In Kazuro Ishiguro’s The Unconsoled, passageways are ever present. The main character, Ryder, is constantly being led through long, elaborate passageways, no matter where he goes. Even the simplest, most closest place requires much travel. What’s interesting is that most of these elaborate passageways seem to lead Ryder to different parts of the same place. And, with each “road” that he travels, another and another one comes about, almost as if they were planned as such, though they seem to be a matter of mere coincidence.

With that also comes memories, slivers into Ryder’s past and present. Ishiguro uses the physical passageways that Ryder travels through as mental ones that stream through his mind. In fact, one can even pose the idea that the hotel where Ryder is staying at, and therefore the center of all his journeys, could be a physical representation of Ryder’s brain, and all the passageways that he embarks through, the signals that his brain is sending out in order to try to mend what is clearly a disconnect. At first, the memories that Ryder obtains are sporadic and shallow, but as the novel progresses these memories come at a more frequent pace and are much deeper in caliber.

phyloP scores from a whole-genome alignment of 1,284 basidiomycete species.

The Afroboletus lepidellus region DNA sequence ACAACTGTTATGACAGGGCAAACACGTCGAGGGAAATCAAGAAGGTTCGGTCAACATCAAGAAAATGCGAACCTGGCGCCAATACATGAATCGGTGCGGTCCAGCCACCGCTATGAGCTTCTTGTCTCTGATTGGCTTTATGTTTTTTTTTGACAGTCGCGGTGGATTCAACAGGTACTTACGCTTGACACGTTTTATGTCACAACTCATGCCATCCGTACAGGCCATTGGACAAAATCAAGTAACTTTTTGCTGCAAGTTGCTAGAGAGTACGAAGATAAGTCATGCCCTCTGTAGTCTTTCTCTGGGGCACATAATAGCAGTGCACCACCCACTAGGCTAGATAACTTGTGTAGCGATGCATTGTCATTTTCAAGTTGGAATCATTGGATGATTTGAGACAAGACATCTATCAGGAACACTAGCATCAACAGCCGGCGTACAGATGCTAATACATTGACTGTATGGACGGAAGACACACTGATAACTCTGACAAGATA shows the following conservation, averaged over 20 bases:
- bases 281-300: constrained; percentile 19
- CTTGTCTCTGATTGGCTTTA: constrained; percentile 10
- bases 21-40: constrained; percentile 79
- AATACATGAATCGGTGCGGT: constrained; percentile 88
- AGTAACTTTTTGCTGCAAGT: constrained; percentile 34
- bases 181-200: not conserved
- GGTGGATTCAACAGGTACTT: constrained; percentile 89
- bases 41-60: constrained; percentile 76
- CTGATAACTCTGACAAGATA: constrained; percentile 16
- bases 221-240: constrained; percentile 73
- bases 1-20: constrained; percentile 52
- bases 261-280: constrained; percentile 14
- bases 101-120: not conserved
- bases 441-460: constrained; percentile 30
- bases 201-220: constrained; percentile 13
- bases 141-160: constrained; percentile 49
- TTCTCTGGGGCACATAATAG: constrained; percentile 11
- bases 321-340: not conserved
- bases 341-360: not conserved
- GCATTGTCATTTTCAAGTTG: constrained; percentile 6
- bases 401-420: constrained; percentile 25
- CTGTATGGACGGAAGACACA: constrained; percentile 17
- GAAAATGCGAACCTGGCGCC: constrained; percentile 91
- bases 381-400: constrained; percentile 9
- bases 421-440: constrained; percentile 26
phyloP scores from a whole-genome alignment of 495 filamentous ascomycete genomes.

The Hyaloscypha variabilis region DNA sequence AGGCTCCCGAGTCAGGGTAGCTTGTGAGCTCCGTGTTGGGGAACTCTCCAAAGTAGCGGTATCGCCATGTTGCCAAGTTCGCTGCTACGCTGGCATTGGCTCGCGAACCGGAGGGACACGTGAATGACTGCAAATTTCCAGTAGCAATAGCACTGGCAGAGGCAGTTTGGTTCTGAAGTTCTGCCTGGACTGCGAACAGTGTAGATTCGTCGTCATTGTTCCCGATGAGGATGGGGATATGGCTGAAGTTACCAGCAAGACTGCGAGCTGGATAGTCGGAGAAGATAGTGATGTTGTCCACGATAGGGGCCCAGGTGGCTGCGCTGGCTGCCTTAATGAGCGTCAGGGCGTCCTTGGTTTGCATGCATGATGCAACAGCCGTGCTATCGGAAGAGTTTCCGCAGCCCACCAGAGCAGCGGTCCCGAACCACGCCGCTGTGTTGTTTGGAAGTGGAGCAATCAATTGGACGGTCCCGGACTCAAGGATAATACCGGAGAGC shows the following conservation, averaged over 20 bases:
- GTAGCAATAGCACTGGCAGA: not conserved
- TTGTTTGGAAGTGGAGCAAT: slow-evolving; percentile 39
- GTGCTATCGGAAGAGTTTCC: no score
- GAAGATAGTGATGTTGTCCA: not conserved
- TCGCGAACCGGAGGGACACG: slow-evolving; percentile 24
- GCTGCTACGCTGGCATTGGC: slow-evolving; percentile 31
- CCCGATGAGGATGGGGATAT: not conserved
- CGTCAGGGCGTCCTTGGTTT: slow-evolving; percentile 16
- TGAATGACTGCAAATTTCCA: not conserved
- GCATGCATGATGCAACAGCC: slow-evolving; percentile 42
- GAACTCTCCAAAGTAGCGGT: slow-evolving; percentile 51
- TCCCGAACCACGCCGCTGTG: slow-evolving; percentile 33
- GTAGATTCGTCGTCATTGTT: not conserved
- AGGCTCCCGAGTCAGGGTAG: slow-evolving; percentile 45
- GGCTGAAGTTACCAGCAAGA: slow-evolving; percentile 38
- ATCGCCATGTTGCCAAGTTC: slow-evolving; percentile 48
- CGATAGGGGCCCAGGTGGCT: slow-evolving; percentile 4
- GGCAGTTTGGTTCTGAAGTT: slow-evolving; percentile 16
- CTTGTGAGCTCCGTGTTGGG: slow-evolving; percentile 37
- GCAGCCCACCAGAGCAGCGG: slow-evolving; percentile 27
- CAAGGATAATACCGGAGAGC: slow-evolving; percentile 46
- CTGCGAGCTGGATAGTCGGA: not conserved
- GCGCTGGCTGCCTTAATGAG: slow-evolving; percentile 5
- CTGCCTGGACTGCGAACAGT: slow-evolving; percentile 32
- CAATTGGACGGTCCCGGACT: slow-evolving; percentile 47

Ishiguro is a master storyteller, and although many have expressed the opinion that this novel is not one of his best, I disagree. The Unconsoled should be considered a brilliant work of fiction. Ishiguro weaves us around and around in the same circle, except that with each familiar turn we learn something new and unexpected. We come to expect the unexpected, although the transpiration is never predictable. Some of the paragraphs are dauntingly long, spanning for pages at a time, but that sort of adds to the character of it.

The point of reading this novel is not necessarily for the end result, but rather the experience of it and that’s what those who find this novel a disappointment do not seem to understand. It teaches you a new way to read and enjoy, and at the same time leaves you with a satisfaction that is insurmountable.

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